For those with serious seizure conditions, anti-seizure medications are necessary to prevent equally serious health problems. But as with any type of medication, there can be a list of side effects to deal with. Read on to learn more about some common side effects from anticonvulsants and how to manage them.
Common Side Effects
While none of these side effects are guaranteed to occur when starting seizure medication, they are common and for the most part, harmless.
The most common side effects include:
For most people, these side effects are temporary and will go away after several weeks. However, for some, it may take a few months for the side effects to improve.
Keep in mind that different seizure medications will produce different side effects. Also, remember that for many seizure patients, medications work just as they should with no side effects at all. No matter how trivial a side effect may seem, always discuss it with your doctor.
If you are a parent/caregiver/guardian to a child who takes anti-seizure medications, it is important to monitor any potential side effects that may affect their quality of life.
Serious Side Effects
Other, more serious side effects include problems with the pancreas or liver, a dangerous drop in the number of white blood cells found in the body or a dangerous drop in the number of platelets someone is producing.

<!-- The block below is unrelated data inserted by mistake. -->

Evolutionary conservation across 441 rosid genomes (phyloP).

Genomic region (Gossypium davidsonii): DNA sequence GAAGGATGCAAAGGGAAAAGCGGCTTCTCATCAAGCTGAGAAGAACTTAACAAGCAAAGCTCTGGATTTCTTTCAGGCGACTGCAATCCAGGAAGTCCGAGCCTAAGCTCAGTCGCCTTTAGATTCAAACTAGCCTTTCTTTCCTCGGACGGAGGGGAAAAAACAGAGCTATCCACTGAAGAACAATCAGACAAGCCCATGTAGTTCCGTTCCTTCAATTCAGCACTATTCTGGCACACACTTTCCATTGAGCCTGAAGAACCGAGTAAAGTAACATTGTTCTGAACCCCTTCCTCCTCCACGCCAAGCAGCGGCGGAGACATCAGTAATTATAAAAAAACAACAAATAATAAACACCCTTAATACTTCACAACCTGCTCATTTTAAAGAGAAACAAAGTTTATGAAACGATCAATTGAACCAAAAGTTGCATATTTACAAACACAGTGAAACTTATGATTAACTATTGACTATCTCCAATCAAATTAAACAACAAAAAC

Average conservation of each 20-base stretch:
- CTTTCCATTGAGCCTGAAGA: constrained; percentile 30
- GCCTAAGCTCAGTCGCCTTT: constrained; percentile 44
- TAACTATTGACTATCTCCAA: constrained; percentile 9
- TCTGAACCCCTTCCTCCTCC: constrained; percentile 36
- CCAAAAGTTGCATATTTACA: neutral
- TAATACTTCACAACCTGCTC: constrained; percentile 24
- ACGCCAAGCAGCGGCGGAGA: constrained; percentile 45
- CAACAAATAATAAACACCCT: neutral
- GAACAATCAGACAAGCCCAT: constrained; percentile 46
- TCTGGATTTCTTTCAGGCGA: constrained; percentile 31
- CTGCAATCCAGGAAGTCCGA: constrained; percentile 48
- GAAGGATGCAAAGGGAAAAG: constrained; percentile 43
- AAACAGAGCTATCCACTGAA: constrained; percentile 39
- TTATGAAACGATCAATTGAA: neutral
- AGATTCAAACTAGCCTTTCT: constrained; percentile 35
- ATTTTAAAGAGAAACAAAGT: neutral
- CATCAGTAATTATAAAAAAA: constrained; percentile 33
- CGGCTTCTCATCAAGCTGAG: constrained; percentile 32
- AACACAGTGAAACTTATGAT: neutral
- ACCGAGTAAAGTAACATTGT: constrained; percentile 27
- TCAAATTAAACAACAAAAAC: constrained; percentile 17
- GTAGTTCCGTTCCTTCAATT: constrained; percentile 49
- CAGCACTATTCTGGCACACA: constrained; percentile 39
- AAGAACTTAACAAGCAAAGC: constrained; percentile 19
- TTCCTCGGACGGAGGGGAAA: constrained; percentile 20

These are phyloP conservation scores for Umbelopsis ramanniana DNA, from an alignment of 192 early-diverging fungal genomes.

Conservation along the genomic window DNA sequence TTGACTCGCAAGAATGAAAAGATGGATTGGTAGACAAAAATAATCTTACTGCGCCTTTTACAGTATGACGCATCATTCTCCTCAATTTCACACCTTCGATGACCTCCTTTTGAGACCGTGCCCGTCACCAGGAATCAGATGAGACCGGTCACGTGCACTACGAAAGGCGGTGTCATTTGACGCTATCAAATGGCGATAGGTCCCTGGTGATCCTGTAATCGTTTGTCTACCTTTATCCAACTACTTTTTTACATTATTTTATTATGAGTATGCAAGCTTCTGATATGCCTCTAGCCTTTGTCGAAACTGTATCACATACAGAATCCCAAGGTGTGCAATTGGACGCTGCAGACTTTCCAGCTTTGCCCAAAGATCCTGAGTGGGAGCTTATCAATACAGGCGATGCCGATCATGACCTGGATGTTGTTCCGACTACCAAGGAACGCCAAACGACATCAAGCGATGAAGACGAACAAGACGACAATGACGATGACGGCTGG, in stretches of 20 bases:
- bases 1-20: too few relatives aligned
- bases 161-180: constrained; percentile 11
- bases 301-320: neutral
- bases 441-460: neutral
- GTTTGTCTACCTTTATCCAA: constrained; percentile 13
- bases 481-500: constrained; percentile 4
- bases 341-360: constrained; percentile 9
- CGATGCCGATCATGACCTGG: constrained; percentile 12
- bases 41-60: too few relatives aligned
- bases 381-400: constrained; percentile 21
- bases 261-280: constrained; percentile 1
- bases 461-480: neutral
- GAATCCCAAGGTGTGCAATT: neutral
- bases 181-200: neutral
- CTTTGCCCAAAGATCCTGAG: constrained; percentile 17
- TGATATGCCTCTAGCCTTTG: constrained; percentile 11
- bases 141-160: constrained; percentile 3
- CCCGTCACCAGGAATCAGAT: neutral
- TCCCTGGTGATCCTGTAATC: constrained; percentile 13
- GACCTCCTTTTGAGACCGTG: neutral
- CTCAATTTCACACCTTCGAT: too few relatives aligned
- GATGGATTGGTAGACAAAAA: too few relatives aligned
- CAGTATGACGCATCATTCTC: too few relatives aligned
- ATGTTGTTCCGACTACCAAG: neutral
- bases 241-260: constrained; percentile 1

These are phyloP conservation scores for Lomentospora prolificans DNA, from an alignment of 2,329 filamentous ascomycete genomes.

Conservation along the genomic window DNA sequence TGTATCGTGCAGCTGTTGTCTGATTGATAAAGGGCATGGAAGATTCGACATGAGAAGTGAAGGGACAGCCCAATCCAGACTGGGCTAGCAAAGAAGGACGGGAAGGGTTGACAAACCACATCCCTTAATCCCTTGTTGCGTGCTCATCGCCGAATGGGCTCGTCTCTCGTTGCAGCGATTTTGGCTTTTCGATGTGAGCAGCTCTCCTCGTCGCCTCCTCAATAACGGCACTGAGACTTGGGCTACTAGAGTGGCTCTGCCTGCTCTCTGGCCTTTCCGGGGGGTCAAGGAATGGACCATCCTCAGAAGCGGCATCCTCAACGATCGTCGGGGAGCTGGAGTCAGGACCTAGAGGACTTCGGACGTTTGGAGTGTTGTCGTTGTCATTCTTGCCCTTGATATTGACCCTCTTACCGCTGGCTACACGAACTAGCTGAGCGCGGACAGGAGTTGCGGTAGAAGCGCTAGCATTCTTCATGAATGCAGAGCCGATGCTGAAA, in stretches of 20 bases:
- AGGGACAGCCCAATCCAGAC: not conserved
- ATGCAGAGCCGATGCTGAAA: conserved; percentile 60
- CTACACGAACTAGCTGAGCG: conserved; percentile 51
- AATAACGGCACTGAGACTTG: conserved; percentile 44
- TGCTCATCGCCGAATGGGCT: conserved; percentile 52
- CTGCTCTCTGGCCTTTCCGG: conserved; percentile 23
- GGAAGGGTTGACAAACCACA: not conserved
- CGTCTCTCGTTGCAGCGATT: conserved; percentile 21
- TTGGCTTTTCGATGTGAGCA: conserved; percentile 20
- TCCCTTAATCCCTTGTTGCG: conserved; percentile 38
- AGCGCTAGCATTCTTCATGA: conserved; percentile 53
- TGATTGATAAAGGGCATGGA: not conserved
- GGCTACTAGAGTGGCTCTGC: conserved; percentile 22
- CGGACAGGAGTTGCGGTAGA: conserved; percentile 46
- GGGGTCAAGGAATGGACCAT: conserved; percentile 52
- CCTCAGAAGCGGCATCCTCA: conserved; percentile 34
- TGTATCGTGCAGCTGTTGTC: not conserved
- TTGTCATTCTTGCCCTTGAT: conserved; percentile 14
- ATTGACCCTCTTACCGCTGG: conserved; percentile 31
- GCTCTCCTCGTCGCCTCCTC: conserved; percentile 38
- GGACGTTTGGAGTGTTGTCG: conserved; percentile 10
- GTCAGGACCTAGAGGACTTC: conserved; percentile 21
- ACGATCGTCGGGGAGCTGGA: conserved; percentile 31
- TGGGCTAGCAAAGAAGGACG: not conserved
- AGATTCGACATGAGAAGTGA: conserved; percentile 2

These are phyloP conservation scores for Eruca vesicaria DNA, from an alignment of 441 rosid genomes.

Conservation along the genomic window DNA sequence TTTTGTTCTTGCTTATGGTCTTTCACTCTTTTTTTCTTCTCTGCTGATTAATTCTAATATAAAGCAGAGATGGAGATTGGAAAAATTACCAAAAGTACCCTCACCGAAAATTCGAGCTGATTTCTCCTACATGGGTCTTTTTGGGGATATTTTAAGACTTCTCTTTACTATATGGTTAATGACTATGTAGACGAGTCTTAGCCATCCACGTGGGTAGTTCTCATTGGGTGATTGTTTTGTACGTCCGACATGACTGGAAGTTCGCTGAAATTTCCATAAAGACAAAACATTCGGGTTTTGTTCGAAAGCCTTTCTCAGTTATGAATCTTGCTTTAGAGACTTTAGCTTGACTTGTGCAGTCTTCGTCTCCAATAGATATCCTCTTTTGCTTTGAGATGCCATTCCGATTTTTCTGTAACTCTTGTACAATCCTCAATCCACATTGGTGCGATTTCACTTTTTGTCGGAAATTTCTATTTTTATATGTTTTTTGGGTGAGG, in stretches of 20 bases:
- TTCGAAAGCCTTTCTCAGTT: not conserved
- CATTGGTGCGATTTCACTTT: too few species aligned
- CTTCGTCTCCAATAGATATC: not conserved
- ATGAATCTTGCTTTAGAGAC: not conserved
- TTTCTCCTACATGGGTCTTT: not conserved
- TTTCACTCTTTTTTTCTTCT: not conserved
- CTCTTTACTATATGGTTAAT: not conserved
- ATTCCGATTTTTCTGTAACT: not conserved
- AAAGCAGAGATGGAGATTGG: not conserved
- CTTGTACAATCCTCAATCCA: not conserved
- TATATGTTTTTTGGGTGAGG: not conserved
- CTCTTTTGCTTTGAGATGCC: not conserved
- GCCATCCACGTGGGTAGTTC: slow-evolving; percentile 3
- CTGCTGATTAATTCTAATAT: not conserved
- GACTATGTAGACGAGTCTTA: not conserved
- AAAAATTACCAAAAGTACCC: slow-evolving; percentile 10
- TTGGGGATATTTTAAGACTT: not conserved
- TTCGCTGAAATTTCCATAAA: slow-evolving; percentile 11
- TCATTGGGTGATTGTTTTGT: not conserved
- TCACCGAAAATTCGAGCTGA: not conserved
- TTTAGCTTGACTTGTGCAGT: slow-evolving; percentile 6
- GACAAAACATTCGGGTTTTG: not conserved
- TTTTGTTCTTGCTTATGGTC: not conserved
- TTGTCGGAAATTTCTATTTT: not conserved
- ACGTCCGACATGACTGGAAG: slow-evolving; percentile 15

While dangerous reactions are rare, they are potentially fatal and there is no reliable way to know who will be affected by serious side effects and who won’t be. For this reason, some medications require routine monitoring of blood tests.
There are some side effects that occur with seizure medications that are not as common and cannot be predicted. The most common type is a rash.
How Serious Is a Rash?
Rashes are listed as a serious side effect of seizure medications and should, therefore, be discussed with your doctor right away. If a rash or concerning itchiness begins after you have started a new seizure medication, contact your doctor immediately to determine if you should be seen and whether or not you should continue the medication.
Rashes can start as late as 18 days after starting a medication. If you take more than one medication and develop a rash, it is most likely a side effect of the newest medication.
There are countless reasons that rashes develop, so sometimes they are not related to medication at all.
Are the Risks Worth It?
Absolutely. In nearly every case, the benefits of taking seizure medication clearly outweigh any associated risks. Death as a result of seizure medication is incredibly rare. The more serious risks, like rashes and low white blood cell counts, are very uncommon and if they do occur, are treatable.
The more common side effects, like feeling tired or having an upset stomach, are manageable and in the majority of cases, disappear after a few weeks. To see a list of brand name anticonvulsants and their more common side effects check out this list.
If your doctor has prescribed you medication for a seizure disorder, always follow your doctor’s instructions regarding dosage. If you notice any side effects, no matter how common or unserious it may seem, call your doctor immediately to see if you should be seen.
RSC Diagnostic Services delivers in-home ambulatory long-term video EEG. RSC empowers physicians by increasing the diagnostic yield to evaluate, diagnose and treat a variety of neurological symptoms. We are committed to improving patient outcomes and enhancing caregiving.